After facing a 2% Medicaid pay rate cut that kicked in just as COVID was ramping up in 2020, Colorado nursing home operators are finally eyeing a potentially big increase.
A Colorado House committee last week unanimously approved House Bill 1228, which would increase Medicaid rates to skilled nursing facilities. As proposed, the 2024 increase would jump 10% next year, 3% in 2025 and 1.5% in 2026. The state’s Department of Health Care Policy and Financing has estimated it also would double the share of funding that supports pay-for performance models.
The proposal lifts a cap that has until now limited annual increases to 3%. One co-sponsor called the statute “inflexible,” noting that it has sometimes required emergency cash infusions, which the state offered during the pandemic, rather than allocating more realistic funding from the start.
Providers said 11 skilled nursing facilities have closed in Colorado during the course of the pandemic.
The proposed increases would throw a lifeline to operators desperately recruiting staff and aiming to pay more than minimum wage, which exceeds $17 an hour in Denver.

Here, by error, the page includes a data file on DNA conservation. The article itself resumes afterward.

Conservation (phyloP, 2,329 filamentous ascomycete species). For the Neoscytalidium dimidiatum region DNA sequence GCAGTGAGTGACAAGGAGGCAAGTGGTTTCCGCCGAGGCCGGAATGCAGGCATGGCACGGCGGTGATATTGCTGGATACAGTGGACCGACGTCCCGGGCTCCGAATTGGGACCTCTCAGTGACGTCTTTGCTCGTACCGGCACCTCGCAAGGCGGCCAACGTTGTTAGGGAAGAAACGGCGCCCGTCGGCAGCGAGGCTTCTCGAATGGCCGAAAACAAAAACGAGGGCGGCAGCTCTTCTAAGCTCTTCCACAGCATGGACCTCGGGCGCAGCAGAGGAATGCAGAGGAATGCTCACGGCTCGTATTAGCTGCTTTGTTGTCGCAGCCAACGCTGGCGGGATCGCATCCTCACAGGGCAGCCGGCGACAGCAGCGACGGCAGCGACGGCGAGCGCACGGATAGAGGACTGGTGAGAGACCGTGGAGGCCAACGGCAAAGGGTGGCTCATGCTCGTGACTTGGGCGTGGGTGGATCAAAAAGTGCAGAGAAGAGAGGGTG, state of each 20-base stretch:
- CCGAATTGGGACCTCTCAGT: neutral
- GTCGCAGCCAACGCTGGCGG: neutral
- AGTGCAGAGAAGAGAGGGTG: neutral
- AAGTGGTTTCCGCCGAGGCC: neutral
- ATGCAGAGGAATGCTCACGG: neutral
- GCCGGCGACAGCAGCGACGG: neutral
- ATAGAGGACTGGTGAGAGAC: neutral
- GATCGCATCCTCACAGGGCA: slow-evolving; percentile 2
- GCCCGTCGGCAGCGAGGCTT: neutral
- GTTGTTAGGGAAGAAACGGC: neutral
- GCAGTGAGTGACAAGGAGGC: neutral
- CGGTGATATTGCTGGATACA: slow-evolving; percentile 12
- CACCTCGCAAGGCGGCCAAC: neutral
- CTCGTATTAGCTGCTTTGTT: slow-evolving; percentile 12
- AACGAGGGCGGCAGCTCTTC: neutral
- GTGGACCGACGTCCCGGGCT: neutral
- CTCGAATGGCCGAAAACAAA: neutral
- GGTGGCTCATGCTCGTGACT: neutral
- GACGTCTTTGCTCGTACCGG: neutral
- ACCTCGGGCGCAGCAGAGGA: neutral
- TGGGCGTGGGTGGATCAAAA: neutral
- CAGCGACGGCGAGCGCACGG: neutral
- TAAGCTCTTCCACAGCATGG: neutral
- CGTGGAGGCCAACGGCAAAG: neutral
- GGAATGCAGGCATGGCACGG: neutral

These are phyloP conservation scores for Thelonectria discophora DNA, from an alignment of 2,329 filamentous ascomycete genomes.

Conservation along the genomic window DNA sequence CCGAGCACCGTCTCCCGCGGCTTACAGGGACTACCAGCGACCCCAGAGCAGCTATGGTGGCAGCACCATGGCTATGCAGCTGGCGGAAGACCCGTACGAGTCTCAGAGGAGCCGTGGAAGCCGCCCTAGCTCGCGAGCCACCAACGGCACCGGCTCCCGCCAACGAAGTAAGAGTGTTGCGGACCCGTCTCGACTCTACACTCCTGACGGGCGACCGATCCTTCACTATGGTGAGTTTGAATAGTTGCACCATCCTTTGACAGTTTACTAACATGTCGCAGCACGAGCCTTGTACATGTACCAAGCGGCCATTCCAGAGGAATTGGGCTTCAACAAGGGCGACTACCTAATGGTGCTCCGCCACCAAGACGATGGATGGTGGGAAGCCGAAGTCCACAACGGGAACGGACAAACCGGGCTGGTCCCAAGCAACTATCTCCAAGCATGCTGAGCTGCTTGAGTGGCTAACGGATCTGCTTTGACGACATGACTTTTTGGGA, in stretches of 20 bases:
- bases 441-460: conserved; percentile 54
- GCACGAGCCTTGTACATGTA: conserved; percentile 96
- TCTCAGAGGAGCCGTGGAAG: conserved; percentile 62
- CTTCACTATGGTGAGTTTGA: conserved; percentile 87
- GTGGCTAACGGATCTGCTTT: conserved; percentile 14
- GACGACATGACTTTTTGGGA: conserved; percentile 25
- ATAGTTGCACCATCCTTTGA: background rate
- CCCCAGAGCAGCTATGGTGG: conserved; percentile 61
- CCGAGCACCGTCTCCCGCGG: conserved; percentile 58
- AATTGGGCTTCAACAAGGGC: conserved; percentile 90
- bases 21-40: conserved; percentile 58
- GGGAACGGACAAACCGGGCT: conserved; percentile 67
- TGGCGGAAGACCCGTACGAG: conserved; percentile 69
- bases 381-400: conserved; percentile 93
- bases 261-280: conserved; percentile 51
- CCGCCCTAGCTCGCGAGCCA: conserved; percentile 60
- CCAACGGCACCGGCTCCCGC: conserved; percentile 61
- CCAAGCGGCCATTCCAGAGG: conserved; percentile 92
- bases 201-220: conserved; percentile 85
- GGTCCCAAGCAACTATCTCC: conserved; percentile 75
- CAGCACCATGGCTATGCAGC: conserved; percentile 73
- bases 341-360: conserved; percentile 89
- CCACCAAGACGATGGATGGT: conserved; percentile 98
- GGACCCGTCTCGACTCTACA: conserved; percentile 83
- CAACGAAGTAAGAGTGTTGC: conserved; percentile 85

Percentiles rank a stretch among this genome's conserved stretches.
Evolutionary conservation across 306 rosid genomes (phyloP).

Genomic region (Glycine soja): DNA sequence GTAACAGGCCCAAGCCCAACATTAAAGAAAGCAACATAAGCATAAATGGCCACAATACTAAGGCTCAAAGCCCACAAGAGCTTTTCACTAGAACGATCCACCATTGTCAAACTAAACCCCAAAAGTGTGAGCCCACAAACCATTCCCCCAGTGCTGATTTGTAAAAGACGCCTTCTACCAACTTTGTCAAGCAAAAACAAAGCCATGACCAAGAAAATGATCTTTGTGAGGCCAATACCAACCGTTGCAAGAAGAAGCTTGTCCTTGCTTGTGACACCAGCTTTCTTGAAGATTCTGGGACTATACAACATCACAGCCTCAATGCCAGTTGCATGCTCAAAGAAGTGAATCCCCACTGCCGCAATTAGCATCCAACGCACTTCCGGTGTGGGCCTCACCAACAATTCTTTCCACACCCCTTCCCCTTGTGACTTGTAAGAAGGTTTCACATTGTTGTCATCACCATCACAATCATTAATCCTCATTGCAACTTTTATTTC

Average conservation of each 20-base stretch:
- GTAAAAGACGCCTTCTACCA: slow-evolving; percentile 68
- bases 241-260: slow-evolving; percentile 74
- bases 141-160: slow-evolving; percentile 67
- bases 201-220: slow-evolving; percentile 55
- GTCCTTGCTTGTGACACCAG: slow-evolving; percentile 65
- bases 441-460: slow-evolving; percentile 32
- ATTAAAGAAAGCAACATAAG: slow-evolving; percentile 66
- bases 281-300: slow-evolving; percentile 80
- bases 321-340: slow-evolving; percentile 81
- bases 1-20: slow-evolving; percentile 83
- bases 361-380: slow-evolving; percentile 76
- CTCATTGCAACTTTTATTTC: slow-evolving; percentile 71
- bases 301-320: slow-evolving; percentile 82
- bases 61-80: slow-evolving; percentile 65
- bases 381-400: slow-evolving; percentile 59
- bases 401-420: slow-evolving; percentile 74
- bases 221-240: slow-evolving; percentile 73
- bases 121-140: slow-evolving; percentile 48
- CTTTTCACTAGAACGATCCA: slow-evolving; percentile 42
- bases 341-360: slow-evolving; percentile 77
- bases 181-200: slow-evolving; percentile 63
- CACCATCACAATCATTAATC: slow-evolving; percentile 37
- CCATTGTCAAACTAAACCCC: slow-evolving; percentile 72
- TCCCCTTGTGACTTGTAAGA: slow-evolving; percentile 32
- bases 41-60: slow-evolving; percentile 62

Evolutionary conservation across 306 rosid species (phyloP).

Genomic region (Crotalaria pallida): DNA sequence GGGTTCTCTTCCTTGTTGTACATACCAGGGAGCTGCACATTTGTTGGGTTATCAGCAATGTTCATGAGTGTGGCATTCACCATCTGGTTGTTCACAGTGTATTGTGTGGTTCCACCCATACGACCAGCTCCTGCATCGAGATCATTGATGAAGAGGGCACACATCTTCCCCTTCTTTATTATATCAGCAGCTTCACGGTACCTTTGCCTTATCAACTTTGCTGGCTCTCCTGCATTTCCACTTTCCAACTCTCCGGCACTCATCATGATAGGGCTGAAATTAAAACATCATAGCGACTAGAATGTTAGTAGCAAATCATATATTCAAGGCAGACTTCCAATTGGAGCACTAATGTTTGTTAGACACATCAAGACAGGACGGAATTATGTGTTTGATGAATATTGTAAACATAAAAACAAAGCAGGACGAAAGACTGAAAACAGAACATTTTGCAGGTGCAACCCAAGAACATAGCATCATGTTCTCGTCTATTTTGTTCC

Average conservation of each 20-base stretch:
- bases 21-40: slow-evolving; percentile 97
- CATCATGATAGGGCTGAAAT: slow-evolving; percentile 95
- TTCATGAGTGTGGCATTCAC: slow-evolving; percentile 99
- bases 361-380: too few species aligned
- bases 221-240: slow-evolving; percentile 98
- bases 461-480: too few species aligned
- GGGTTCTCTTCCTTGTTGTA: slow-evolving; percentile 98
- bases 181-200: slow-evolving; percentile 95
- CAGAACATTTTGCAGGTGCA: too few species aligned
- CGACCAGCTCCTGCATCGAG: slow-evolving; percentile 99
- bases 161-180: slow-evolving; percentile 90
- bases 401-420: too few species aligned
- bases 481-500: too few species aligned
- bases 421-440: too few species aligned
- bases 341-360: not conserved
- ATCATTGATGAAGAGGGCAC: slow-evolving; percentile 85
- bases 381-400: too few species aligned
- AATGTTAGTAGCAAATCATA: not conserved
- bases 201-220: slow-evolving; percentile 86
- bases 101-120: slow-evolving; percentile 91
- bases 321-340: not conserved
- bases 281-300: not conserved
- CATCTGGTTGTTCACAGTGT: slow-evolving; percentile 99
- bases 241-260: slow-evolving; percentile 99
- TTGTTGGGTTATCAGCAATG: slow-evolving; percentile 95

“We need this rate increase to be able to alleviate some of the [overcrowding] in the hospital that you’ve seen over the last three years,” Heather TerHark-Monreal, vice president of ancillary services at Vivage Senior Living told State of Reform last week. “If this rate increase is not passed, there may also be more skilled nursing facilities that close.”
Vivage Senior Living, the state’s largest Medicaid skilled nursing provider, surrendered some leases amid COVID and high financial pressures in the state. Earlier this year, Vivage announced a merger with Beecan Health Colorado, with CEO Jay Moskowitz telling McKnight’s Long-Term Care News last month that he expected advocacy over rates to pay off soon in terms of funding needed to strengthen services for it patients with post-acute and behavioral health needs.
Rep. Jenny Willford (D-N) said the structure of the proposed increase would incentivize access to care for Coloradans with complex needs.